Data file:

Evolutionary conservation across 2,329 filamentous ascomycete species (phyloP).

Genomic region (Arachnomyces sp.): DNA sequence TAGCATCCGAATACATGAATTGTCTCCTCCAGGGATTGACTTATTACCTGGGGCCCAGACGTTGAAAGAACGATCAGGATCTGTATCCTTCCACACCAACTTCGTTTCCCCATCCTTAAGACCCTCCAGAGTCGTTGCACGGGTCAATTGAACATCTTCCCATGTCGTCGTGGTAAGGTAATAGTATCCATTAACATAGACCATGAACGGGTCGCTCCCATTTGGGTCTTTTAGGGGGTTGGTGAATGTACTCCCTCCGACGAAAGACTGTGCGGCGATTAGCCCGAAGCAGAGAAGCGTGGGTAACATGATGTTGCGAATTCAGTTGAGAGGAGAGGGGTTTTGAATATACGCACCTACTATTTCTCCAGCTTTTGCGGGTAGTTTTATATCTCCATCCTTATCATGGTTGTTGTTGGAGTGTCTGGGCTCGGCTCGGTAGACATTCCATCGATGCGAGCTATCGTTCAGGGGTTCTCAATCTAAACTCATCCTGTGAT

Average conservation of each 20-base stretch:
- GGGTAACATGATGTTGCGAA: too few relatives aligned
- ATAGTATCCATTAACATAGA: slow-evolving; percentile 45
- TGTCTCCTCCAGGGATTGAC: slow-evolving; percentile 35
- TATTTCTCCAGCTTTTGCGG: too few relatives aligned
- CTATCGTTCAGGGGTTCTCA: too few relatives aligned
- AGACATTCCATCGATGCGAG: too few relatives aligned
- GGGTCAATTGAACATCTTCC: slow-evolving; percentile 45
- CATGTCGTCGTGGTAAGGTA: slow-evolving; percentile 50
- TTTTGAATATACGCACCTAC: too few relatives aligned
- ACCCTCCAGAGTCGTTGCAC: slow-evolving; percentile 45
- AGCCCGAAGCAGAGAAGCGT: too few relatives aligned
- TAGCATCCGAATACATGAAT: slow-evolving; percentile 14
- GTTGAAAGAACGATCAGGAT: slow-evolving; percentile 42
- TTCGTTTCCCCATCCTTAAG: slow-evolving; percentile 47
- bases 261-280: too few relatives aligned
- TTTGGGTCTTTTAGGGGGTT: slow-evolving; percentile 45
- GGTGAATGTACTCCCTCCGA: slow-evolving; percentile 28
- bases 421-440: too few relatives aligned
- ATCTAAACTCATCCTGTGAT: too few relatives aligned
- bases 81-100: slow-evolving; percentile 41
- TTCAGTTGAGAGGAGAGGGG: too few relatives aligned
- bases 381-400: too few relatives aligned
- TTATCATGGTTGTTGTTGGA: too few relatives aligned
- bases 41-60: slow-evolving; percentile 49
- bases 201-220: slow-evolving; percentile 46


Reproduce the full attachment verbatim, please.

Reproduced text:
Evolutionary conservation across 2,329 filamentous ascomycete species (phyloP).

Genomic region (Arachnomyces sp.): DNA sequence TAGCATCCGAATACATGAATTGTCTCCTCCAGGGATTGACTTATTACCTGGGGCCCAGACGTTGAAAGAACGATCAGGATCTGTATCCTTCCACACCAACTTCGTTTCCCCATCCTTAAGACCCTCCAGAGTCGTTGCACGGGTCAATTGAACATCTTCCCATGTCGTCGTGGTAAGGTAATAGTATCCATTAACATAGACCATGAACGGGTCGCTCCCATTTGGGTCTTTTAGGGGGTTGGTGAATGTACTCCCTCCGACGAAAGACTGTGCGGCGATTAGCCCGAAGCAGAGAAGCGTGGGTAACATGATGTTGCGAATTCAGTTGAGAGGAGAGGGGTTTTGAATATACGCACCTACTATTTCTCCAGCTTTTGCGGGTAGTTTTATATCTCCATCCTTATCATGGTTGTTGTTGGAGTGTCTGGGCTCGGCTCGGTAGACATTCCATCGATGCGAGCTATCGTTCAGGGGTTCTCAATCTAAACTCATCCTGTGAT

Average conservation of each 20-base stretch:
- GGGTAACATGATGTTGCGAA: too few relatives aligned
- ATAGTATCCATTAACATAGA: slow-evolving; percentile 45
- TGTCTCCTCCAGGGATTGAC: slow-evolving; percentile 35
- TATTTCTCCAGCTTTTGCGG: too few relatives aligned
- CTATCGTTCAGGGGTTCTCA: too few relatives aligned
- AGACATTCCATCGATGCGAG: too few relatives aligned
- GGGTCAATTGAACATCTTCC: slow-evolving; percentile 45
- CATGTCGTCGTGGTAAGGTA: slow-evolving; percentile 50
- TTTTGAATATACGCACCTAC: too few relatives aligned
- ACCCTCCAGAGTCGTTGCAC: slow-evolving; percentile 45
- AGCCCGAAGCAGAGAAGCGT: too few relatives aligned
- TAGCATCCGAATACATGAAT: slow-evolving; percentile 14
- GTTGAAAGAACGATCAGGAT: slow-evolving; percentile 42
- TTCGTTTCCCCATCCTTAAG: slow-evolving; percentile 47
- bases 261-280: too few relatives aligned
- TTTGGGTCTTTTAGGGGGTT: slow-evolving; percentile 45
- GGTGAATGTACTCCCTCCGA: slow-evolving; percentile 28
- bases 421-440: too few relatives aligned
- ATCTAAACTCATCCTGTGAT: too few relatives aligned
- bases 81-100: slow-evolving; percentile 41
- TTCAGTTGAGAGGAGAGGGG: too few relatives aligned
- bases 381-400: too few relatives aligned
- TTATCATGGTTGTTGTTGGA: too few relatives aligned
- bases 41-60: slow-evolving; percentile 49
- bases 201-220: slow-evolving; percentile 46